Stock Tank Worm Bed

8 Nov

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One of the ways I raise my worms is in 100 gallon stock tanks.  My preference is to start with cinder blocks and a pallet on top of that.   This elevates and makes for less bending over when feeding or harvesting.  The lid doesn’t have to be elaborate and can be a piece of plywood laid over the top of your bin.  For a lid like the one pictured, you will want to use the metal instead of the plastic version.  The reason- heat is trapped by the plastic  and raises the temps in the hotter months.  The metal does a far better job of reflecting the heat.  There are lots of ways to skin this cat and I encourage you to put you own spin on it.  Look for things you have access to already and use what you already have laying around.  You’ll be surprised what you can turn into a worm bed.imageStock Tank Worm Bed

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Beware of Worm farm scam sites

11 Sep

Several years ago I was hired by a DIY website out of Austin to film some “how to” worm composting videos. Years passed, and I had forgotten all about it.  Fast forward to yesterday,  I received an email from an unhappy customer that wanted a refund from a  (make money off of worms) website.  When I looked at the link I was shocked to see a video of me talking about worms.   I have no idea what this company is doing, promising, or selling.  The linked website and pictures below are NOT affiliated with me or TexasRedworms.com.

The story below using my picture is NOT about me, and I have no idea what they are trying to pull off.

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Scrolling to the bottom of the page you see this disclaimer.

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Worm Farming Heat Hacks

7 Jun

Summer arrived early this year and it’s August in June here in South Texas.   Help your worms beat the heat with a few tips.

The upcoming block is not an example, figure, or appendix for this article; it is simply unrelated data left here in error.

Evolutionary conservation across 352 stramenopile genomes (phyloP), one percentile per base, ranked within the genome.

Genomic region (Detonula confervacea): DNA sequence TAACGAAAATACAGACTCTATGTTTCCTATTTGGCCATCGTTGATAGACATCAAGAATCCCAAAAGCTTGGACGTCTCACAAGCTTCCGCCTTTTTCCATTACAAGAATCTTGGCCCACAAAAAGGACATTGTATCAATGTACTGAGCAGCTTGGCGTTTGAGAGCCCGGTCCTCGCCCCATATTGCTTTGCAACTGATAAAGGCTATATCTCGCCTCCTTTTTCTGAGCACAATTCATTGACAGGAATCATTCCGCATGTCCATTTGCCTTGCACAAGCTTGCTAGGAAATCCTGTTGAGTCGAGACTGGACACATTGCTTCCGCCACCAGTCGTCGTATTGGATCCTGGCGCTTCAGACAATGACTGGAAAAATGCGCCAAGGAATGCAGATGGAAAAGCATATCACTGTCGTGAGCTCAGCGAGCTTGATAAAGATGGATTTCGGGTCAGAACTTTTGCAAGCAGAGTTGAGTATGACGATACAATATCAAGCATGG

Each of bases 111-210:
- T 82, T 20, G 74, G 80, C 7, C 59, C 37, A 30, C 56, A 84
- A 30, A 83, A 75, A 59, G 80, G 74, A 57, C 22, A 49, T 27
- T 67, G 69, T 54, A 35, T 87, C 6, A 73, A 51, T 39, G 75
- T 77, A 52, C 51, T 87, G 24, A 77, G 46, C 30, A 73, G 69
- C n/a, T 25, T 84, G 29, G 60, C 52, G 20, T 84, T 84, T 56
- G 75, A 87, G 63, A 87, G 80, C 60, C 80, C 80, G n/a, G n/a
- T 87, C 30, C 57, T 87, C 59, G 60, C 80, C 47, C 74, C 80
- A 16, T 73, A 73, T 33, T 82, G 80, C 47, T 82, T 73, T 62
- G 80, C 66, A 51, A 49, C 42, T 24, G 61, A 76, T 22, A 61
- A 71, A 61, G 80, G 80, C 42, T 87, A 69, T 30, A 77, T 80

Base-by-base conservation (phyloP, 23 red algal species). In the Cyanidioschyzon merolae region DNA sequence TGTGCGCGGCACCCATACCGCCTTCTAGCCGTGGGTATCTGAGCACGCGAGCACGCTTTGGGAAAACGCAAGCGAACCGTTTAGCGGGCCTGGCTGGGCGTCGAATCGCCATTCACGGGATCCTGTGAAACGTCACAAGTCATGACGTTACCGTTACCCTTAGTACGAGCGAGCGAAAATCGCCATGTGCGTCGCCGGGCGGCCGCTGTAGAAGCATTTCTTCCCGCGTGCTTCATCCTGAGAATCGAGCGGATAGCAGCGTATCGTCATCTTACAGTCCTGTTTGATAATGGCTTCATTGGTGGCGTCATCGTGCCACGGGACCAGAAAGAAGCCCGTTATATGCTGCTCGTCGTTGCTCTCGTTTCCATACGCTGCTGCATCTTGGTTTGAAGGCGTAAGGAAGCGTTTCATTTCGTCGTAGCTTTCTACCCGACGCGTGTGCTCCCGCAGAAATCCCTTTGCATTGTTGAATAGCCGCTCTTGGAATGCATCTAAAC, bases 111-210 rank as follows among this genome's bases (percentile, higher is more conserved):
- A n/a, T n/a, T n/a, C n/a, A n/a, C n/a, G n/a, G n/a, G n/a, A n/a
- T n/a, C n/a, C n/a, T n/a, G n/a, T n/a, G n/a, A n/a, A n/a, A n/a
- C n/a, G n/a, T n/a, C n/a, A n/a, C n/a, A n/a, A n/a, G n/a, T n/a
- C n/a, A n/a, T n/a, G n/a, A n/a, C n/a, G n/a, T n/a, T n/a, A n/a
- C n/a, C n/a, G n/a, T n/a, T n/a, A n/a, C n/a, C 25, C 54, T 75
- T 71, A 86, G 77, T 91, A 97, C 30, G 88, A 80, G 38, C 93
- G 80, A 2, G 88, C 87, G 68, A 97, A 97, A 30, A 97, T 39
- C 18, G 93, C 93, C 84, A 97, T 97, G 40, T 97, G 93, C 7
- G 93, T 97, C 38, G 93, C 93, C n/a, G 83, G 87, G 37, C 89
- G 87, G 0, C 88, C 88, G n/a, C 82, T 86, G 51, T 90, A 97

1. Ice bottles.  Partially fill plastic bottles w/ water and freeze.  Add frozen bottles to your worm bins in the morning.  Pick them up and re freeze overnight and repeat.
  2. Shade.  If moving your worm bins in doors is not an option add shade cloth or move to a shady area.  Especially from the afternoon sun.
  3. Keep moist- Add a drip line and/ or keep beds covered w/ mulch or old rug.  Covering will protect worms and help keep in moisture.
  4.  Add insulation –  add more bedding and in ground beds are a couple of ways to keep things from heating up and keep your worms happier in the heat.

These are a few tips to help get your worms through the summer.   Share any ideas or successful hacks you’ve come up with in your part of the world.

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Texas Red Worms will be at Rainbow Gardens Saturday April 29th

28 Feb

Join us at either Rainbow Gardens locations in San Antonio on April 29th

Texas Jumper Eggs and castings run

5 Nov

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In a quick castings run we were able to render 40 gallons and 200 lbs of sifted castings.  Found a bunch of egg sacs. 20-gallon-castings

Rainbow Gardens “OPENING UP MY OWN CAN OF WORMS.”

10 Jun

Thanks to Lisa, Laura, and Rainbow Gardens.  Check out “Opening up my own can of worms”.

2016 Spring Fever Festival

28 Mar

Join us Saturday, April 9th, at 10:30.  We’ll be at Herff Farm in Boerne, TX.

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